Samsung and Xiaomi on Monday announced a new sensor for smartphone cameras comparable to those used in high-end DSLR shutterboxes.
The new Isocell Bright HMX packs 108 megapixels on a three-quarter-inch sensor, similar to the sensors found in digital cameras that use interchangeable lenses.
Samsung ISOCELL Bright HMX
"If this new sensor performs as Samsung claims, it will enable smartphones to capture images that rival DSLR cameras," said Charles King, principal analyst at Pund-IT, a technology advisory firm in Hayward, California.
Despite the HMX's powerful potential, the sensor probably won't impact the high-end camera market.
"Serious amateur and professional photographers will remain the main audience for DSLRs," King told TechNewsWorld.
However, it could further erode the tenuous hold compact cameras have on their market.
"We're starting to see smartphones take on some of the advantages that compact cameras have had in the past," said Ross Rubin, principal analyst at Reticle Research, a consumer technology advisory firm in New York City.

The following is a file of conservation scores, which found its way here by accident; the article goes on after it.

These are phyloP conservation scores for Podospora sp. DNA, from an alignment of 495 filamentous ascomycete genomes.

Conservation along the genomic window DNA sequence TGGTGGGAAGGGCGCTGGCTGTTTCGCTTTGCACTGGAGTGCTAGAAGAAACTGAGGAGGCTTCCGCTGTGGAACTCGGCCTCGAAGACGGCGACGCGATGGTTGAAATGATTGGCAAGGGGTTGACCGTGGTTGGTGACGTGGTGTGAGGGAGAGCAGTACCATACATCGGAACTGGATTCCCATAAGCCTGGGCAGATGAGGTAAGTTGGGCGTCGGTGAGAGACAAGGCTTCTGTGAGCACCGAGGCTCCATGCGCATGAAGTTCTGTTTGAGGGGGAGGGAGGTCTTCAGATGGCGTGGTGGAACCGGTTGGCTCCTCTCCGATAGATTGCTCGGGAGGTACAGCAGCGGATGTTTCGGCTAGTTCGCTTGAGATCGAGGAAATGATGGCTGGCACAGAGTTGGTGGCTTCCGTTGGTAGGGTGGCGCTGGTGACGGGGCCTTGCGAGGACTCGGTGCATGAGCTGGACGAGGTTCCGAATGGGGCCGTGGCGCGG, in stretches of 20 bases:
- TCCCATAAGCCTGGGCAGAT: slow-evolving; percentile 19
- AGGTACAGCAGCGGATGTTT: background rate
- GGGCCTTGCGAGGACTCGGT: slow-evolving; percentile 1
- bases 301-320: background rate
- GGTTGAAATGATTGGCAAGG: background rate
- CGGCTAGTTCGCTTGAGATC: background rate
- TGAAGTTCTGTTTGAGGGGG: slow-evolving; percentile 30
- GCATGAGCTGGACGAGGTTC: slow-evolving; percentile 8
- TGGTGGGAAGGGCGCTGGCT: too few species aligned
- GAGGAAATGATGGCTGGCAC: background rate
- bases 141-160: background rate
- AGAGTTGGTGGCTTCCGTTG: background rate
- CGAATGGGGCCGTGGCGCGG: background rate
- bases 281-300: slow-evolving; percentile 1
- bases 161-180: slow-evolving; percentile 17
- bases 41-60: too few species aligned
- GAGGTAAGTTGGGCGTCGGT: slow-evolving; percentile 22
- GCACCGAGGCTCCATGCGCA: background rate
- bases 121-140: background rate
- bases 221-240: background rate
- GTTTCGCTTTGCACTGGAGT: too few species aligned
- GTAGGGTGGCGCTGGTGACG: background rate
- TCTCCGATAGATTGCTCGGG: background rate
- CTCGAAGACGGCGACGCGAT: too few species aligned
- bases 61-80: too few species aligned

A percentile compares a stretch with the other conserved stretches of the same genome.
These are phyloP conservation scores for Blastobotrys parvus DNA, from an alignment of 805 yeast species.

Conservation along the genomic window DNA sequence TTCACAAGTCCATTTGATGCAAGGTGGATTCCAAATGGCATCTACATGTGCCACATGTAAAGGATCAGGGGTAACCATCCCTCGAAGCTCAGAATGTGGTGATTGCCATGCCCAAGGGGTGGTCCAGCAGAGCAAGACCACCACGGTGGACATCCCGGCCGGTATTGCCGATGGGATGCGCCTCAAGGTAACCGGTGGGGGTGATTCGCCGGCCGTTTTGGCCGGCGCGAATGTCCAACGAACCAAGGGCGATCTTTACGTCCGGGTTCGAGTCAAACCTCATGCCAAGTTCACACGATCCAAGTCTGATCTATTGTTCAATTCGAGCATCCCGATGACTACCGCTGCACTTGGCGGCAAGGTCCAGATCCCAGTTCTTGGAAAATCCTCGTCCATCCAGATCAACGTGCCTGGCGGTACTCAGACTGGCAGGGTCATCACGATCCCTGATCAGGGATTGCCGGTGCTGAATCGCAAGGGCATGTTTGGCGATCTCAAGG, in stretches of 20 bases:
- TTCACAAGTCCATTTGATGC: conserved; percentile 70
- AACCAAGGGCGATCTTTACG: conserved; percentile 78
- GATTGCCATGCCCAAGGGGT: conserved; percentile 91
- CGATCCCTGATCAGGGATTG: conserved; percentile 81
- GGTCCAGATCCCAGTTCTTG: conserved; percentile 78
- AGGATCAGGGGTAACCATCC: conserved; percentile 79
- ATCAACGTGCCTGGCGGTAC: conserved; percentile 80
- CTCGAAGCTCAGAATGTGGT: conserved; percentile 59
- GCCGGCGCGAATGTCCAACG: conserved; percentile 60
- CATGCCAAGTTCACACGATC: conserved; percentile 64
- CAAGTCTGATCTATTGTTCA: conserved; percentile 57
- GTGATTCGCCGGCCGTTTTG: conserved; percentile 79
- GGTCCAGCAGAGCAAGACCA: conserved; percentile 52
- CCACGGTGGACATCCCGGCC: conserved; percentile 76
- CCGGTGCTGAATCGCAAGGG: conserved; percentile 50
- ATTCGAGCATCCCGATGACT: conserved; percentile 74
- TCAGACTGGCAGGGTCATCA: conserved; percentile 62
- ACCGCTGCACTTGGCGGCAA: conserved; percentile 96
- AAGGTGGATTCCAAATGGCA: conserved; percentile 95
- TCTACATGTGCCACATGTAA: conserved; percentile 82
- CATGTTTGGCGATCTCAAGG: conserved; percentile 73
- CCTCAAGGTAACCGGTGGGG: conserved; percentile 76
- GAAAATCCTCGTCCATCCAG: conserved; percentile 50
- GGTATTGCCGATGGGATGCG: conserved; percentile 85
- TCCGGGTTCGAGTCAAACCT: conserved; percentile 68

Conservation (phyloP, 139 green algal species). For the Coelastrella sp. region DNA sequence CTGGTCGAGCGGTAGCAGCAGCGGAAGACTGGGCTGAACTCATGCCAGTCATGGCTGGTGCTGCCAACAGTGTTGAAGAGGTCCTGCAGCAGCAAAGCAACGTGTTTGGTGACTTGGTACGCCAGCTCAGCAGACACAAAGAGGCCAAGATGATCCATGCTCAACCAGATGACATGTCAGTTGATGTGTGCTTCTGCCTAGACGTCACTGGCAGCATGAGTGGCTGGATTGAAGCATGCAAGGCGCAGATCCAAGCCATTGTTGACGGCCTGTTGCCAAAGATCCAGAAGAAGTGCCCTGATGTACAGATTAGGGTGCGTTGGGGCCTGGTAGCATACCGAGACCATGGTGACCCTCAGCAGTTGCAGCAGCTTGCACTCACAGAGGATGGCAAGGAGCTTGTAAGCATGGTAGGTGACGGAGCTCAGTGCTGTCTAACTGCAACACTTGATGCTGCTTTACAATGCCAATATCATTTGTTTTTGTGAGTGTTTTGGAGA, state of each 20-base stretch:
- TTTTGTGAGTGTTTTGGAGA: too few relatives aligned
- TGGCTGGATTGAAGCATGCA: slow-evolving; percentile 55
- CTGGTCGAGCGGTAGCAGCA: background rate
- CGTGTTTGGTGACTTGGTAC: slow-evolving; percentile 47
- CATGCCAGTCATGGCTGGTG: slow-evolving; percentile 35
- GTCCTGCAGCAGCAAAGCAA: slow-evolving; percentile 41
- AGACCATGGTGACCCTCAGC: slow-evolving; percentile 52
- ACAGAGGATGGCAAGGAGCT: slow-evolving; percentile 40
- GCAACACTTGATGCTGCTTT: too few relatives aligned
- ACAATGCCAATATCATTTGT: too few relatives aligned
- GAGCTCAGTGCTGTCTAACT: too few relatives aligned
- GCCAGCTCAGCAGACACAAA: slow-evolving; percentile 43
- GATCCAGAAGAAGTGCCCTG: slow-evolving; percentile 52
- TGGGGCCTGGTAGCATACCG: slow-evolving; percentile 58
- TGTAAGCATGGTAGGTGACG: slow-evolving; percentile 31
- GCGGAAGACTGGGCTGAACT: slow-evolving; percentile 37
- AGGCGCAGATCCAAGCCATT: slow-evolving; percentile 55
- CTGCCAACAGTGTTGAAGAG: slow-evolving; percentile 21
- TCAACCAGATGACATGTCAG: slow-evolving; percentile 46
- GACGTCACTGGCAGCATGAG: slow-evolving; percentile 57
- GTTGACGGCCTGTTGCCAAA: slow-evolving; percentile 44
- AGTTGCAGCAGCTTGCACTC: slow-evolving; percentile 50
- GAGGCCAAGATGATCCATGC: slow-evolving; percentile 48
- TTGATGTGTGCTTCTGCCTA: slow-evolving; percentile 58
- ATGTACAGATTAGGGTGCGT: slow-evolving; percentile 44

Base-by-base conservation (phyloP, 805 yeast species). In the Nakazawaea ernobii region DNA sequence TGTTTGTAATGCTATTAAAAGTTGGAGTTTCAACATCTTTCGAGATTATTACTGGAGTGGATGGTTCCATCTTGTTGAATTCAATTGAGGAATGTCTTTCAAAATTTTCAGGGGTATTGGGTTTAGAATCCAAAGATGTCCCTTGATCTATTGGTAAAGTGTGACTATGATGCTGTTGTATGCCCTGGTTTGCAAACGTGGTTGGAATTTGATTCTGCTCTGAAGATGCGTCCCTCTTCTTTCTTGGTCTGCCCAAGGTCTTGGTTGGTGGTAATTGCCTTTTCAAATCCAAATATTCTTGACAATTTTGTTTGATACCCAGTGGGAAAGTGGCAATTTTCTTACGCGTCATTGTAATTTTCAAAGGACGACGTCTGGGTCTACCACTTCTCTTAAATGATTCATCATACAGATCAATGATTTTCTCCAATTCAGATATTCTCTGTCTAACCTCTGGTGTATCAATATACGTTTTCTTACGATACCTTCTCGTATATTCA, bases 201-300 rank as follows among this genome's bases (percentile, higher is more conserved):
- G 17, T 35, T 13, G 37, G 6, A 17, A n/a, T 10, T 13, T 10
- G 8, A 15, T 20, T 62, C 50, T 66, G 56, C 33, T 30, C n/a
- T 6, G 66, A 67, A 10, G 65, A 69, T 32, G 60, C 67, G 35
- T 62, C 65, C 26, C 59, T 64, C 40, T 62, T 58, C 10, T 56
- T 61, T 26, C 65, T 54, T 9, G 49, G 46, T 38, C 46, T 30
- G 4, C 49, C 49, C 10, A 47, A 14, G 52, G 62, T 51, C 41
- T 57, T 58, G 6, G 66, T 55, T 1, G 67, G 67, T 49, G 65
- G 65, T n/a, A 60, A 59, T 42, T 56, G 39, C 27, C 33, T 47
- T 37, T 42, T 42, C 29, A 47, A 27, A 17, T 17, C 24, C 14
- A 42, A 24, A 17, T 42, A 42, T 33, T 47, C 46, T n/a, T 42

"Smartphone cameras now have better waterproofing and optical zooms with digitally enhanced 5x and 10x zooms offering much better results than they have in the past," he told TechNewsWorld.
"I have all kinds of non-interchageable lens compact cameras," added David D. Busch, creative director of the David Busch photography guides.
"Half the time I just use my phone and get what I consider really good pictures -- and I'm a photo enthusiast," he told TechNewsWorld. "For most people, who are not curious photographers, their phones now have everything they need."
The HMX's large 1/1.33-inch sensor size allows it to capture more light than smaller sensors so it's able to produce sharp photos with rich details even in low-light conditions, according to Samsung.